PEPCON disaster

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  • An Exploration Of The Pepcon Disaster And Its Aftermath

    2027 Words  | 9 Pages

    An Exploration of the PEPCON Disaster And Its Aftermath What began as normal repair work at the Pacific Engineering and Production Company of Nevada (PEPCON) in May of 1988, resulted in devastation. PEPCON was one of two manufacturing facilities of Ammonium Perchlorate (AP), located in Clark County, NV, approximately 10 miles southeast of downtown Las Vegas (Lilley, 2012). AP is an oxidizer that when combined with aluminum makes the base for solid-state rocket fuel (Dunbar, 2006). Due to the

  • Crisis Response Time for American Red Cross Essay

    1254 Words  | 6 Pages

    (1) Since the writing of this case, the American Red Cross (ARC) is on record as having conceptually addressed its infrastructure and operational hurdles. However, very few strides have been made to reverse stakeholder perception crisis response time, relief dispatch strategies, and the ethical dilemmas plaguing the organization. Governmental mandates that streamlined the board and that established accounting /reporting parameters have done little to modify the organizations operational culture.

  • Doctors without Borders International

    658 Words  | 3 Pages

    TYPE A PROJECT--MSF is a neutral and impartial humanitarian organization that aims first and foremost to provide high-quality medical care to the people who need it the most. It does not promote the agenda of any country, political party, or religious faith, and, as such, endeavors to communicate its history, background, and capabilities to all parties in a given situation so that it may gain the necessary access to populations in need..On any given day, more than 30,000 doctors, nurses, logisticians

  • Manmade Disasters and Insurance Coverage

    552 Words  | 2 Pages

    The problem at hand is the mitigation of man-made disasters, and the lessening affect on humanity by natural disasters. Many man-made disasters are instigated by a natural disaster that a population is well aware of, yet they choose to ignore the risk because they are not personally involved or think it will not happen to them. Up to now the alternatives have basically focused on remediation by the government after the fact. Somehow we have come to believe that if we build our house on a sandbar

  • Class Inequality Impacted Individuals On The Lower End Of The Scale

    1221 Words  | 5 Pages

    good day, so what happens when disaster strikes? They are unprepared, have a harder time recovering, and their risk and devastation are increased in the disaster. Class inequality impacts individuals on the lower end of the scale. They have less access to resources to prepare themselves before the disaster strikes, and after disaster strikes they have even less resources to recover with. Lower class individuals are also at a higher risk of devastation during a disaster because they cannot always escape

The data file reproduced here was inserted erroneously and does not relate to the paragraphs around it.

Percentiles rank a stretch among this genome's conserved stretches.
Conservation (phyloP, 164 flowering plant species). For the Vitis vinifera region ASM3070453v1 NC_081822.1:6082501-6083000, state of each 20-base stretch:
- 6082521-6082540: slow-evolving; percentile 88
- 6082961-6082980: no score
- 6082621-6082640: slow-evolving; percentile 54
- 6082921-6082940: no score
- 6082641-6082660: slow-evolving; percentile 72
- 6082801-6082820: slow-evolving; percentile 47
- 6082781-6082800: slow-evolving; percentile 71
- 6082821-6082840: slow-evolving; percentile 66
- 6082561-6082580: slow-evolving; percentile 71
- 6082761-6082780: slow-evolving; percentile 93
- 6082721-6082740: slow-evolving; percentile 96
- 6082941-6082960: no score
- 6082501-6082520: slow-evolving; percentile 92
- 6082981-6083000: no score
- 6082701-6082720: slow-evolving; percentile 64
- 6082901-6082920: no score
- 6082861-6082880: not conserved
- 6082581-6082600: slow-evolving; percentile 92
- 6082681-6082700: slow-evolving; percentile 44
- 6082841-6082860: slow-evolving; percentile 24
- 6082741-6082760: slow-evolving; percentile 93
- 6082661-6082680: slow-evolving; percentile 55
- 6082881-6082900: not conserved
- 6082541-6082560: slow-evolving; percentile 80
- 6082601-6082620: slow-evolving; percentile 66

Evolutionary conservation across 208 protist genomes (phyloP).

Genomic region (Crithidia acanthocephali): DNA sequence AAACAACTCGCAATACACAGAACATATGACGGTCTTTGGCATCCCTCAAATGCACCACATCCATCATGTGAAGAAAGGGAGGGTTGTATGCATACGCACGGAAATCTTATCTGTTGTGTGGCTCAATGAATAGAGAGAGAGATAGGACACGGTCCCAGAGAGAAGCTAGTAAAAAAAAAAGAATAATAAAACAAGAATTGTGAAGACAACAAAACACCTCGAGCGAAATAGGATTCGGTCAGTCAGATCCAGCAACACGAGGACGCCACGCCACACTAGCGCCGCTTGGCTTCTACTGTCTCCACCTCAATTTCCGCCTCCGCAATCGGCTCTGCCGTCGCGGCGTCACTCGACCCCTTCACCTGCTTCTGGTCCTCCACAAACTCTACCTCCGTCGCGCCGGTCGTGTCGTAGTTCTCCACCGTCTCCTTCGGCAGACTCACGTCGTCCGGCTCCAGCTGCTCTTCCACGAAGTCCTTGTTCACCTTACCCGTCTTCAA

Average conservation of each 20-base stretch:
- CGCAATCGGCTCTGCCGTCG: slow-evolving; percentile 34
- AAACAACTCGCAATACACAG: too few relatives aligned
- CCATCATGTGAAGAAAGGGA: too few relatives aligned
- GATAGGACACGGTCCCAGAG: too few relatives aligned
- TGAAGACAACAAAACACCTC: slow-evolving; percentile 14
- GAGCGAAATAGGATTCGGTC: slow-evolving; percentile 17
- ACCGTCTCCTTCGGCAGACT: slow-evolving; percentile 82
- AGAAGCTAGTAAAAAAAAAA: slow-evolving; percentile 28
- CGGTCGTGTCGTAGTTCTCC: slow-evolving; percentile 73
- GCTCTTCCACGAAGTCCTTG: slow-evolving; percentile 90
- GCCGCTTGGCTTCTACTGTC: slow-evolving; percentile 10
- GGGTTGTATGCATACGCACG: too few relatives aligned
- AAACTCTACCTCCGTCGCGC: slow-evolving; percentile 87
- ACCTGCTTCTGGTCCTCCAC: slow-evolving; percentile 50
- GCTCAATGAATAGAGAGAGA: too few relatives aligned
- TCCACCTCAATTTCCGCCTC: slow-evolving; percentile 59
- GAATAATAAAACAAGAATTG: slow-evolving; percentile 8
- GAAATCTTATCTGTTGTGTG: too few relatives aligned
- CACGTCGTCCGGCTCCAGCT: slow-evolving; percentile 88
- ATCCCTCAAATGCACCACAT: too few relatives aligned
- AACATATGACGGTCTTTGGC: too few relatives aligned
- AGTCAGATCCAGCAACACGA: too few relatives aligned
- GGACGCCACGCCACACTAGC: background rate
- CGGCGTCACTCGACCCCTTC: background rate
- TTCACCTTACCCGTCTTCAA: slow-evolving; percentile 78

• Database Security, Recovery And Emergency

    1391 Words  | 6 Pages

    Database Management Security, recovery and emergency Introduction As indicated by The Catholic Charities USA Disaster Response report “almost 70 percent of respondents don 't have adequate measures set up to guarantee they would have the capacity to recoup in the case of a Disaster” Securing data of organization is something which should be thought during and after disaster . The need to secure the database emerge as a result of different reasons, some of which incorporate shielding the

  • Rhetorical Analysis on Energy Disaster

    1068 Words  | 5 Pages

    In Michael T. Klare’s “The Coming Era of Energy Disasters,” he seems to focus on the major risks off shore drilling the causes and the effect on the environment. The overall argument conveys that unless the oil industry and the consumer take an alternative route to dangerous oil drilling “more such calamities are destined to occur” (Klare 1). Klare is very vocal in criticizing of the BP executives concerning the Deepwater Horizon disaster. He proceeds to state the fact the chief executives

  • The Emergency Management Profession

    1283 Words  | 5 Pages

    The emergency management profession has developed the concept of the disaster cycle as a basis for disaster management. The disaster cycle has four distinct yet interrelated phases: Mitigation, Preparedness, Response, and Recovery. The concept of the cycle implies an ongoing process in which communities, businesses, and individuals plan for and reduce potential disaster losses. Historically, emergency management programs have focused heavily on the preparedness and response phases, leaving limited

  • Bp : The Spill Of The Gulf Of Mexico

    921 Words  | 4 Pages

    well-established mega giant never considered the chance of having a blast at an operating site. On the bright side, due to this incident and similar others, numerous organizations have been formulating and establishing emergency or disaster plans and policies to respond to a variety of disaster scenarios. Thus, suggesting that contingency planning is imperative for an organization in the long run in order to avoid massive instant loss since there

  • How to Respond to Major Natural Disasters by Remote Sensing

    2031 Words  | 8 Pages

    How to respond to major natural disaster by using Remote Sensing  Introduction The increasingly frequent disasters in the world are damaging people’s property and security. Moreover, the catastrophes bring massive negative effects on the development of society. In the meanwhile, it is impossible to obtain the accurate data of disaster areas by traditional observations or detection modes. Though natural disaster is a tough problem to human beings, remote sensing (RS) could help people better deal